How to Teach Word Problems to Middle School Students

In middle school math courses, your child will likely be required to solve word problems. Keep reading for information about word problems and how you can help your child learn to do them on his or her own.

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Helping Middle School Children with Word Problems

Challenges of Word Problems

Sometimes, kids in middle school struggle with word problems because word problems not only address math skills, but also reading comprehension and fluency. Word problems present two different challenges. First, your child must weed out extraneous information and then choose the appropriate operation.

Steps for Solving

To separate the linguistic narrative from the mathematical equation, your child will need to read the problem three times. The first time through, your child should simply read for understanding. Next, have him reread the problem and cross out all the unnecessary information. Finally, ask him to read the passage again, underlining important information and looking for clues on how to solve the problem.

There are common acronym-style mnemonic devices that you can use to help your child remember how to solve word problems. One is 'S.O.L.V.E', which stands for 'study, organize, line up a plan, verify your plan and examine your calculations.' Another is 'R.I.D.E', which stands for 'read, identify information, determine the equation and enter calculations.'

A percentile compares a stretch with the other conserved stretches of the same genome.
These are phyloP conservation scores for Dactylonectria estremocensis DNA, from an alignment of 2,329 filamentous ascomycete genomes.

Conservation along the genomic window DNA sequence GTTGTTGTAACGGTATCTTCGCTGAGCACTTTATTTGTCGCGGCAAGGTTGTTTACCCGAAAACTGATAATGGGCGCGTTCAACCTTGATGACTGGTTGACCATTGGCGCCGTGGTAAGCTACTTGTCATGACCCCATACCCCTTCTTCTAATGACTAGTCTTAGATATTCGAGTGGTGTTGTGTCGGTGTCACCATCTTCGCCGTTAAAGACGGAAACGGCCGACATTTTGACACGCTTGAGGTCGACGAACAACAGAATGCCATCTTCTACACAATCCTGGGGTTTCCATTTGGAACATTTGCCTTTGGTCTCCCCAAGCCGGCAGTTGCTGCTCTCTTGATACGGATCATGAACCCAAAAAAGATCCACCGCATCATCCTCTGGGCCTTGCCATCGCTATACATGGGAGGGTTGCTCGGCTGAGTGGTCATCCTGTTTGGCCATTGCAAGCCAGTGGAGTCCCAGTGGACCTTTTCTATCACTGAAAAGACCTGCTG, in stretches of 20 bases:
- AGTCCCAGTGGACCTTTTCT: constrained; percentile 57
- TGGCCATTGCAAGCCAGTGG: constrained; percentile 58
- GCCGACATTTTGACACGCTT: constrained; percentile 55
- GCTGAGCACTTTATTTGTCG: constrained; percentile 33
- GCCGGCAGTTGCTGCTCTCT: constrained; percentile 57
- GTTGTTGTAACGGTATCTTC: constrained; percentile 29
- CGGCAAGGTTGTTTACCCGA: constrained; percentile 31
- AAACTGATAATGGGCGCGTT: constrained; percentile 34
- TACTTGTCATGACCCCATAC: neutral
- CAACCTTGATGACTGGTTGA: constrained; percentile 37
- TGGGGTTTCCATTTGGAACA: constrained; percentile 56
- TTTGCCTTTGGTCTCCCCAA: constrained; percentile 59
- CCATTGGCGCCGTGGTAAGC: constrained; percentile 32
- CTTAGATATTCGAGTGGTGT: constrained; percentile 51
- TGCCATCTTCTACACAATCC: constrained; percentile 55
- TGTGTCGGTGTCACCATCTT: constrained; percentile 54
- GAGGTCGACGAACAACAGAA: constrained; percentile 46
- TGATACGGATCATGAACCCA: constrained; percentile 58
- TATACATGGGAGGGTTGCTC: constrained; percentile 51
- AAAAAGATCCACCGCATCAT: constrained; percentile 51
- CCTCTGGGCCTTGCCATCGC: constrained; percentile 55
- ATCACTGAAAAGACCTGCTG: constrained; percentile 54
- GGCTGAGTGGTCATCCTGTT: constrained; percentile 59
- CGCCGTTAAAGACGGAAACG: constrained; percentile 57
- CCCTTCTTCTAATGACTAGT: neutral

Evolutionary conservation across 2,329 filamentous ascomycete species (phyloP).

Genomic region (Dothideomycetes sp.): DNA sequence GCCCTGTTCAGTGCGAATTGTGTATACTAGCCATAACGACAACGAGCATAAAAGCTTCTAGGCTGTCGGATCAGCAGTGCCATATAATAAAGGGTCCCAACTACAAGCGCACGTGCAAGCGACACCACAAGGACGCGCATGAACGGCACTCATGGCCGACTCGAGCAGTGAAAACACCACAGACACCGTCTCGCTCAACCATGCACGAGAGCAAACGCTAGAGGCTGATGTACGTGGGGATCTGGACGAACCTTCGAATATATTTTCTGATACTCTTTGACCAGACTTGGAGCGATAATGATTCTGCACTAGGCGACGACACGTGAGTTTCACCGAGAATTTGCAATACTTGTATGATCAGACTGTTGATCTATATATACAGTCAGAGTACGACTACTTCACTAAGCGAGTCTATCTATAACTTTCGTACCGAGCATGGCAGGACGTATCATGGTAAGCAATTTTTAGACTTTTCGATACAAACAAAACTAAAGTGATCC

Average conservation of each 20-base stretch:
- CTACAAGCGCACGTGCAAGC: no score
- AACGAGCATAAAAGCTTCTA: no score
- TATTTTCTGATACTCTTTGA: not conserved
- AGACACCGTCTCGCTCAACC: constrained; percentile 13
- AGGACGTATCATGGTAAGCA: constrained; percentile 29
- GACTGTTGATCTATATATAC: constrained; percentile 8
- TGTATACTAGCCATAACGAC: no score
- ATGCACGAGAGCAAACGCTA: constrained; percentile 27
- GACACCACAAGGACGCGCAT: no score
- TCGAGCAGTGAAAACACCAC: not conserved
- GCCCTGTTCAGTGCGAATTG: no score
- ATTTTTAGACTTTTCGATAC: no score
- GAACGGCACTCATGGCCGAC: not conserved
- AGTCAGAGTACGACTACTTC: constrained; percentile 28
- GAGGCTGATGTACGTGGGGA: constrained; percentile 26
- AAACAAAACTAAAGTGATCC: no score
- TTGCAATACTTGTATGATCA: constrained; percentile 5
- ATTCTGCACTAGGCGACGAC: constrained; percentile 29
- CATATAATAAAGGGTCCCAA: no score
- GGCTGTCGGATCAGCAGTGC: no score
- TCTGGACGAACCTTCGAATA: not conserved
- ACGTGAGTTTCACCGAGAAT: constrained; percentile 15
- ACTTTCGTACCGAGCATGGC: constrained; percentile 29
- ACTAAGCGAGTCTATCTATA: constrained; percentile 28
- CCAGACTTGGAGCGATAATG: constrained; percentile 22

Guided Practice

Start by giving your child word problems with a very simple operation, like addition, but put extra information in the problem. Your child will know that she needs to use addition, but she will have to read carefully to figure out which numbers to use. Here's an example:

'Molly bought three red shirts, four red pants, five yellow shirts, six yellow socks, nine green shirts, two green pants and one winter coat. How many shirts did Molly buy?'

This type of problem will encourage your child to read carefully, but won't force her to choose operations, because it's clearly an addition problem. (The answer is 17 shirts altogether.) After your child has completed several practice problems, you can demonstrate problems in which the appropriate operation isn't as clear, or that have multiple operations. For example:

'Molly bought shirts for $10.75 each and pants for $15.40 each. She bought three shirts and two pairs of pants. If she paid with a one hundred dollar bill, how much change did she get back?' (The answer to this problem is $36.95.)

This problem will require your child to use multiplication, addition and subtraction. Problems like these will probably be very challenging at first, but your child will get a lot of practice throughout middle school.

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